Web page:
Australia expect pace and bounce in Barbados

Mitchell Johnson and the rest celebrate a strike AFP

Australia's coach Tim Nielsen is confident the Kensington Oval pitch will favour the team's fast bowlers when they take on Bangladesh on Wednesday. However, the chances of Australia taking an extra fast man in to the game have diminished with Mitchell Johnson in doubt due to an infection in his right elbow.

There had been a possibility that Australia would name Ryan Harris to join Johnson, Dirk Nannes and Shaun Tait in a powerful pace attack, at the expense of the spinner Steven Smith. However, Harris appears more likely to replace Johnson with the Australians hesitant to risk their most experienced bowler with their path to the Super Eights almost assured.

"[Johnson] could probably play if it was the World Cup final tomorrow, but there's a lot of the tournament to go," Alex Kountouris, the team physio, told AAP. "We just want to make sure we knock it on the head and get it right. It's not affecting his muscles or his joint itself."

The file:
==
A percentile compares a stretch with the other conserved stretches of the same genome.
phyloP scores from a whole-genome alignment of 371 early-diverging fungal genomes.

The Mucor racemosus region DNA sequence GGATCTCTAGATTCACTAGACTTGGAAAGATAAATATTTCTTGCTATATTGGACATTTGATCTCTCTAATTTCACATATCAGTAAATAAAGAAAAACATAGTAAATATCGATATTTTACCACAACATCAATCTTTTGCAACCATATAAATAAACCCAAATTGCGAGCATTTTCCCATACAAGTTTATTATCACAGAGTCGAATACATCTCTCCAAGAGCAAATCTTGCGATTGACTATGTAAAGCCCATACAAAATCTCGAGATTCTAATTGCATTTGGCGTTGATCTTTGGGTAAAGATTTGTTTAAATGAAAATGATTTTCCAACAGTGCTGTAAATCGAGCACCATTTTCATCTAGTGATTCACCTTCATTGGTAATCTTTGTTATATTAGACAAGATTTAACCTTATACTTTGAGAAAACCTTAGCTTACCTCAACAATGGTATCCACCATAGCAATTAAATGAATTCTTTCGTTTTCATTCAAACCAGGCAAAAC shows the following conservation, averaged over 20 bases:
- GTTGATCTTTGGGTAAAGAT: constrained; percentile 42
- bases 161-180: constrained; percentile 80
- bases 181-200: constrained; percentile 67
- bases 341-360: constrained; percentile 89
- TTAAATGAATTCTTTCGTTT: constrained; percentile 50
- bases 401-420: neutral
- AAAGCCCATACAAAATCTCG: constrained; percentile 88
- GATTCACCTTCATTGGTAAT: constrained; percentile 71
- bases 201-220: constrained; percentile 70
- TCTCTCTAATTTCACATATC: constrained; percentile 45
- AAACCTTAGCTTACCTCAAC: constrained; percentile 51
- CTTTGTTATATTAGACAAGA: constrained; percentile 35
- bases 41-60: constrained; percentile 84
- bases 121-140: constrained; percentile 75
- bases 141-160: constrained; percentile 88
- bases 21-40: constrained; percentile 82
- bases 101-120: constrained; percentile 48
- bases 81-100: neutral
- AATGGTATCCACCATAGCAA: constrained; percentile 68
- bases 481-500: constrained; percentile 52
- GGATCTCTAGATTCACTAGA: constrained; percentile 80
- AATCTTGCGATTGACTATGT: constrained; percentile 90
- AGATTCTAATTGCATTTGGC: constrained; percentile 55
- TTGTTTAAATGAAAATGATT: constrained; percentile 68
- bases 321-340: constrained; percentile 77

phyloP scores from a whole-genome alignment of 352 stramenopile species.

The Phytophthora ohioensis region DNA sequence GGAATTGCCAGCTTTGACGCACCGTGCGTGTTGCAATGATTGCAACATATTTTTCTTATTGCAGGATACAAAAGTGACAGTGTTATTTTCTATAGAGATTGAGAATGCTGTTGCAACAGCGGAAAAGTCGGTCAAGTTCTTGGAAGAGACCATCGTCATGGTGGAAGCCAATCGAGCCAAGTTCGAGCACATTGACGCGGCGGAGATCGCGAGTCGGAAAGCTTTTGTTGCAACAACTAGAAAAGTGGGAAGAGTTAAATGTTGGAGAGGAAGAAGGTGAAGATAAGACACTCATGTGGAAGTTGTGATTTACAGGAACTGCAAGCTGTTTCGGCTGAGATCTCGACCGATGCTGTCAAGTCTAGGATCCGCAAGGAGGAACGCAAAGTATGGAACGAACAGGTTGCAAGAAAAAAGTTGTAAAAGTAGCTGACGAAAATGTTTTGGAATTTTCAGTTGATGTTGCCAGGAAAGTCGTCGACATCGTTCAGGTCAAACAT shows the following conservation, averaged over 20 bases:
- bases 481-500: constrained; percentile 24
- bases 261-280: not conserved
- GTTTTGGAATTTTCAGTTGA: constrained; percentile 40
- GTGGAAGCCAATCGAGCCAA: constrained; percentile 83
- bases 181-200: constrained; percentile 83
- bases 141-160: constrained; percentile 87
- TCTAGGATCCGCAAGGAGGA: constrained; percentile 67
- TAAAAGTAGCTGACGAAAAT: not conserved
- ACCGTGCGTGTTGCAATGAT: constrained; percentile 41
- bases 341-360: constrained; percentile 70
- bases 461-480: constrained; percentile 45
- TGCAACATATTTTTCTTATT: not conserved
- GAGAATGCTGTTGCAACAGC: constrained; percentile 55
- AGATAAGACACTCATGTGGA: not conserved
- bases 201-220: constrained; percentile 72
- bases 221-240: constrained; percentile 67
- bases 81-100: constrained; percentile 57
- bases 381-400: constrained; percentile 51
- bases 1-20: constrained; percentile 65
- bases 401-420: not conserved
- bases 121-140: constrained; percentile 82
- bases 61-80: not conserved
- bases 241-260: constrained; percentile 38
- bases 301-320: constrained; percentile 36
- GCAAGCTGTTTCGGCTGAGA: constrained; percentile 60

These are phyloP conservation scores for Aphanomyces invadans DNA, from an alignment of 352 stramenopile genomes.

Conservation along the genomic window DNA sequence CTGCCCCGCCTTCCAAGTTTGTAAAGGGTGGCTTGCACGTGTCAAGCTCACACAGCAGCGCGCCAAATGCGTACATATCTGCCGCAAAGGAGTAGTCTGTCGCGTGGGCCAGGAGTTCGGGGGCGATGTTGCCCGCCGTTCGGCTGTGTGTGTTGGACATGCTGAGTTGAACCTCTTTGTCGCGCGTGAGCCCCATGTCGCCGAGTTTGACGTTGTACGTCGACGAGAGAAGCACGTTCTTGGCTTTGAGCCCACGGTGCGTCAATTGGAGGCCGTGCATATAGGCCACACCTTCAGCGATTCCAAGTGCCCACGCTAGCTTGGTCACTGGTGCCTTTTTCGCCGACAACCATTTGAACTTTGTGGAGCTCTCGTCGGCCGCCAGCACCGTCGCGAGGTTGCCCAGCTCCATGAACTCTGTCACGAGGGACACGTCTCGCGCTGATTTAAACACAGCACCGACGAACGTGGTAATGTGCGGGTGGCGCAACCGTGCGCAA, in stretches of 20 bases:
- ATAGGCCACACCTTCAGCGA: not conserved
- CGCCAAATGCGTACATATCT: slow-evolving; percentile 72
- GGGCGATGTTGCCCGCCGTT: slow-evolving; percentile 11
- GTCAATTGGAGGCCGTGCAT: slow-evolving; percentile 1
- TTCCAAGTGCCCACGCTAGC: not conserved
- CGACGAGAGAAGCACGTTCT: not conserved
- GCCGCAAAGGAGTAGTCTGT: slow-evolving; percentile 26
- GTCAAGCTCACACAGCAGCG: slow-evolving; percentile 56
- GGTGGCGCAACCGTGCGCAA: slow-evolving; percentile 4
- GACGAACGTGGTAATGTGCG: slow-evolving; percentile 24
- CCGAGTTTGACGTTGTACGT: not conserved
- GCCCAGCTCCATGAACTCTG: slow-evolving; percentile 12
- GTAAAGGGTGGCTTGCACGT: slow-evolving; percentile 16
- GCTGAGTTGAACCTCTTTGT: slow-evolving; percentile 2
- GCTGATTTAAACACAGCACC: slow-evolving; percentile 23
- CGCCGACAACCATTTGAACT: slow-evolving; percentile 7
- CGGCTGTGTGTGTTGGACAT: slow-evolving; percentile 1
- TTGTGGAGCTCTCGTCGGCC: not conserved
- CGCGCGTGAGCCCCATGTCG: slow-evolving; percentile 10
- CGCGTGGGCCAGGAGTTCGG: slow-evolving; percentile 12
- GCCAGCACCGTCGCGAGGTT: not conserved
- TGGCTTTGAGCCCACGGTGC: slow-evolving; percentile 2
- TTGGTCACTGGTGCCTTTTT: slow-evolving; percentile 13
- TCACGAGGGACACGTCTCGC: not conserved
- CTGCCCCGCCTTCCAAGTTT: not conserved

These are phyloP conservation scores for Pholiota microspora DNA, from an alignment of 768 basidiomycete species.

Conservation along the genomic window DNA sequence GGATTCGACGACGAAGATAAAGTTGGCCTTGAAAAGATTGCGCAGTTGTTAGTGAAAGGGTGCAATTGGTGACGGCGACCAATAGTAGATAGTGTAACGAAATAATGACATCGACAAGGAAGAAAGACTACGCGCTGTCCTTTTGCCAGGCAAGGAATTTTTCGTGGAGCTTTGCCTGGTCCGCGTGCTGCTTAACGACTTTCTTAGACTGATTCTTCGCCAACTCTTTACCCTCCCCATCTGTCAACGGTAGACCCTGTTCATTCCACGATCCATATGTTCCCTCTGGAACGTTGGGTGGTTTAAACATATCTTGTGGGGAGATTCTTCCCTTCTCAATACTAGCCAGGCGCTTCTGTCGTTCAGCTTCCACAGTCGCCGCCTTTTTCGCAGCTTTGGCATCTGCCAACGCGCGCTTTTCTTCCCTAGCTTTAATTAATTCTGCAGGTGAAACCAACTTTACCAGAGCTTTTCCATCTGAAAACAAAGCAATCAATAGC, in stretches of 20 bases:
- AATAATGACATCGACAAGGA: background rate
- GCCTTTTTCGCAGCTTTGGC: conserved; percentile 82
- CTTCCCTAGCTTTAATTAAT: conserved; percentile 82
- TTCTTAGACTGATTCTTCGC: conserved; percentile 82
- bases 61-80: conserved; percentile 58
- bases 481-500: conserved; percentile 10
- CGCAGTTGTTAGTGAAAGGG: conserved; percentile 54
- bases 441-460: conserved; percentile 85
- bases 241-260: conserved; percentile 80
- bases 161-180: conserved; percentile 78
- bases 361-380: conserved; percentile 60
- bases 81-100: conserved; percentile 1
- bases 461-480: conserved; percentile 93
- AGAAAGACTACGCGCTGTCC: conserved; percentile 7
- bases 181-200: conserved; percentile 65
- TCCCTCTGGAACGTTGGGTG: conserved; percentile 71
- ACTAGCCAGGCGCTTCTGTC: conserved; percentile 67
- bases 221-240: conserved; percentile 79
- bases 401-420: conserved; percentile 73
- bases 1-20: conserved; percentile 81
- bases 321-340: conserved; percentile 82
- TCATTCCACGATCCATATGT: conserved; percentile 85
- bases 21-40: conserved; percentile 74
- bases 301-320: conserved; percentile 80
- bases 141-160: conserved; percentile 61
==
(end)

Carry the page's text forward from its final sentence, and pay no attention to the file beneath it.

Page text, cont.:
The surfaces in St Lucia and Guyana have proven sluggish over the past week but the Australians always felt Barbados would provide more pace and bounce. "The conditions in Barbados will suit our quicks," Nielsen said, "so I hope they've been practising against fast bowling."

Jamie Siddons, the Bangladesh coach, conceded that an all pace attack was not a bad idea against his team, who prefer facing up to slower men. However, Siddons was not convinced that Barbados would provide as much zip and carry as the Australian squad anticipated.

"It'll be quicker than most other wickets, definitely quicker than St Lucia," Siddons said. "But it's also spinning and that will suit us. Firing away with four quicks is probably a good plan against Bangladesh but it can also backfire if the wicket's not as fast or bouncy as they think it might be. We've played practice matches here. There's nothing lightning quick about it."

Bangladesh must beat Australia to have any chance of progressing to the Super Eights. They would need to win by enough to pass Pakistan on net run-rate, while a much bigger victory would be required for Australia to drop below Pakistan and out of the tournament.